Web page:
The Music of Skip James

Skip James’ music stands alone as some of the most haunting and melancholy blues you will ever hear.

James was born near Bentonia, Mississippi, the son of a converted bootlegger turned preacher, who left home to become a Baptist preacher when Skip was 5 years old. He dropped out of school in 1919 and worked at various times as a bootlegger, sharecropper and construction worker. It is said that his experiences as a laborer working on the roads and levees around Mississippi inspired one of his earliest songs, the classic "Illinois Blues".

His big musical influences were the unrecorded Henry Stuckey and the Sims brothers, Charlie and Jesse. Stuckey played in Open D minor and Open E minor tunings, from which James adopted Open Dm and created his own unique sound with the addition of a falsetto singing style. He is widely considered to be a very gifted musician with a clean and precise finger.jpgcking style, and often played a hypnotic, droning bass anchor.

He auditioned for the legendary talent scout, H.C.Speir, in 1931 and was whisked off to Paramount’s Grafton, WI studios almost immediately. There, on a borrowed Stella guitar, he recorded an estimated 26 tracks, 18 of which were released including “.22-20” blues, that Robert Johnson borrowed heavily from for his “.32-20” blues, “Hard Time Killing Floor”, “Devil Got My Woman” and “I’m So Glad”. However, like for so many others, the great depression killed the music market and James abandoned performing in an effort to survive, by helping direct his father’s choir and later becoming ordained as a minister in both the Baptist and Methodist churches.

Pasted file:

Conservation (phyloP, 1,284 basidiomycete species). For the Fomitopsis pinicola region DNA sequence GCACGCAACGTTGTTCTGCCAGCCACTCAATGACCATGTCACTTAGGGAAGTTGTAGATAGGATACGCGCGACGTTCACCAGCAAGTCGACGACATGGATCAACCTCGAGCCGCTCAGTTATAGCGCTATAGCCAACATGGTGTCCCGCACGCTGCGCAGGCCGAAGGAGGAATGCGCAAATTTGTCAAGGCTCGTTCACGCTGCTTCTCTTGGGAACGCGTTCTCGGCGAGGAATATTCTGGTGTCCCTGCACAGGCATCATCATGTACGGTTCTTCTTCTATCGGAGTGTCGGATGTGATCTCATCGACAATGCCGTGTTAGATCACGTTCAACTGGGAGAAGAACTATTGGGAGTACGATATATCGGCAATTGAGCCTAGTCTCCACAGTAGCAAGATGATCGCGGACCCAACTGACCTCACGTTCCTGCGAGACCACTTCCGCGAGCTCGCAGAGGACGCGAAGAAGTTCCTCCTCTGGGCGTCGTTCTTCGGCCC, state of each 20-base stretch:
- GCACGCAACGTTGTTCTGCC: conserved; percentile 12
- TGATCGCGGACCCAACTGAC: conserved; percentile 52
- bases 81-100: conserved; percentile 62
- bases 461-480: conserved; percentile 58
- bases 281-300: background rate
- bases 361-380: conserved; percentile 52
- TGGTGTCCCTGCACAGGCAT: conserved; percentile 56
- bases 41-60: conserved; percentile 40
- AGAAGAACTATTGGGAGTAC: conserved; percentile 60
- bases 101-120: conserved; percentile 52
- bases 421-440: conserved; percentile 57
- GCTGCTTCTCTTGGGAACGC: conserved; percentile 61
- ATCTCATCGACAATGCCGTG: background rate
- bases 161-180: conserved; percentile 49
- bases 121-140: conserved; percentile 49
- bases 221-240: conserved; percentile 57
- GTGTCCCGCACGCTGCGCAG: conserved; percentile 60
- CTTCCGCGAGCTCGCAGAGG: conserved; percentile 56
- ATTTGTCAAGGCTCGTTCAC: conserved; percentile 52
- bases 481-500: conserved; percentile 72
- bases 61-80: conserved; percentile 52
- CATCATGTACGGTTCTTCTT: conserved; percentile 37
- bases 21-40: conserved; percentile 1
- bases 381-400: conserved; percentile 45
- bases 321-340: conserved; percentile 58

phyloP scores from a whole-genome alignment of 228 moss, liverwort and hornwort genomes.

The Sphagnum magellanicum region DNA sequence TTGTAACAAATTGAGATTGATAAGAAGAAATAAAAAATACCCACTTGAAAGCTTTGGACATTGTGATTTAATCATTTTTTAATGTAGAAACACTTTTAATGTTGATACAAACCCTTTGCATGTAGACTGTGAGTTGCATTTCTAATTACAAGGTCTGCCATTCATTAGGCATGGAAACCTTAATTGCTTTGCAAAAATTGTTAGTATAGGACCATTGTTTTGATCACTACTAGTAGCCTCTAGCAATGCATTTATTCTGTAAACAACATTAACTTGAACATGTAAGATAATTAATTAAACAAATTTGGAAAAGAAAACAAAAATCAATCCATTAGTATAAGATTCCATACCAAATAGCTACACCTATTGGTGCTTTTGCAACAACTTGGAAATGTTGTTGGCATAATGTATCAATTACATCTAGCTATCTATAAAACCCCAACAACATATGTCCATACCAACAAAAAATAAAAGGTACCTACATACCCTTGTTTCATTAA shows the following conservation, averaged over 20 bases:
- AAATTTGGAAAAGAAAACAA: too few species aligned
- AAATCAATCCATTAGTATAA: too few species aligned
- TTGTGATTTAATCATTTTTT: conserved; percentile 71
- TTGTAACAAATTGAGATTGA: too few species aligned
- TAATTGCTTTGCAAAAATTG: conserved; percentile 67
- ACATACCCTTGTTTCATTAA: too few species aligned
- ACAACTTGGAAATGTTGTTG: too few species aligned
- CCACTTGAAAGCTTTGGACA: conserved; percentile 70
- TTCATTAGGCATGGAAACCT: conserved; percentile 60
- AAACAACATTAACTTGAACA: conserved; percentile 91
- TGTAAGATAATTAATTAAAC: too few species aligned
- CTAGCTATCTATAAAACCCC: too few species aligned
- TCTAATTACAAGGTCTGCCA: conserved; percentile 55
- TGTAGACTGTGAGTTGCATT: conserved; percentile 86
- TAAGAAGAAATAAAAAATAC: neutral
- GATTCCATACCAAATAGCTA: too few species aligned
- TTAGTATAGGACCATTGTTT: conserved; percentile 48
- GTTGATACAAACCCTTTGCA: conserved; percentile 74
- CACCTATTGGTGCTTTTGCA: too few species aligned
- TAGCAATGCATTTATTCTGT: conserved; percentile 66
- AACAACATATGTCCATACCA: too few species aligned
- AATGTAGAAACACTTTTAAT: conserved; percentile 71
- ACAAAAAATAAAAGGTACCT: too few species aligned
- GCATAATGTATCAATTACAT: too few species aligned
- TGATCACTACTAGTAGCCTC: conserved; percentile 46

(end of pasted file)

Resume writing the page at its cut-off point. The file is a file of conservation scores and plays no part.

It was more than 30 years until he resurfaced, when he was found in a Tunica, MS hospital suffering from testicular cancer, which was ultimately to take his life some 5 years later. In the meantime, John Fahey, Bill Barth and John Vestine helped to re-introduce him to the world in the midst of the folk / blues revival and he made his first appearance at the Newport Folk Festival in 1964 where he was a resounding success.

Due to a combination of poor health, bad management and lack of rapport with his audience, James never managed to build a following and ride the revival wave in the way that Son House, Mississippi John Hurt and many others did. It was possibly too late when he realized this and retained Dick Waterman to represent him.

His big financial break came when Cream released their version of “I’m So Glad”, which enabled him to pay for much needed surgery. However, most of his fame has come posthumously with many of his songs being covered by other artists since his death, most famously perhaps being Chris Thomas King’s rendition of "Hard Time Killing Floor Blues" in the movie ‘O Brother, Where Art Thou?’. In addition, the crooner Dion, released a 2007 album titled “Son of Skip James” and British post-rock band Hope of the States released a song partially focused on his life entitled "Nehemiah", which charted at number 30 in the UK charts. 2004.

There is, thankfully, good quality footage of Skip James available both on and on several DVD’s.

[Video of Skip James]

Better yet, if you get the chance to see John Cephas perform, he is without doubt the world’s premier exponent of Skip James music.  Mr Cephas is scheduled to teach and perform once again this year at Centrum’s Country Blues Workshop and Festival at the end of July in Port Townsend.

[John Cephas teaches "Sick Bed Blues", Centrum August 2007]

Skip James was married to Mississippi John Hurt’s daughter, Lorenzo, and they are buried together in a private cemetery, Merion Memorial Park, just outside Philadelphia.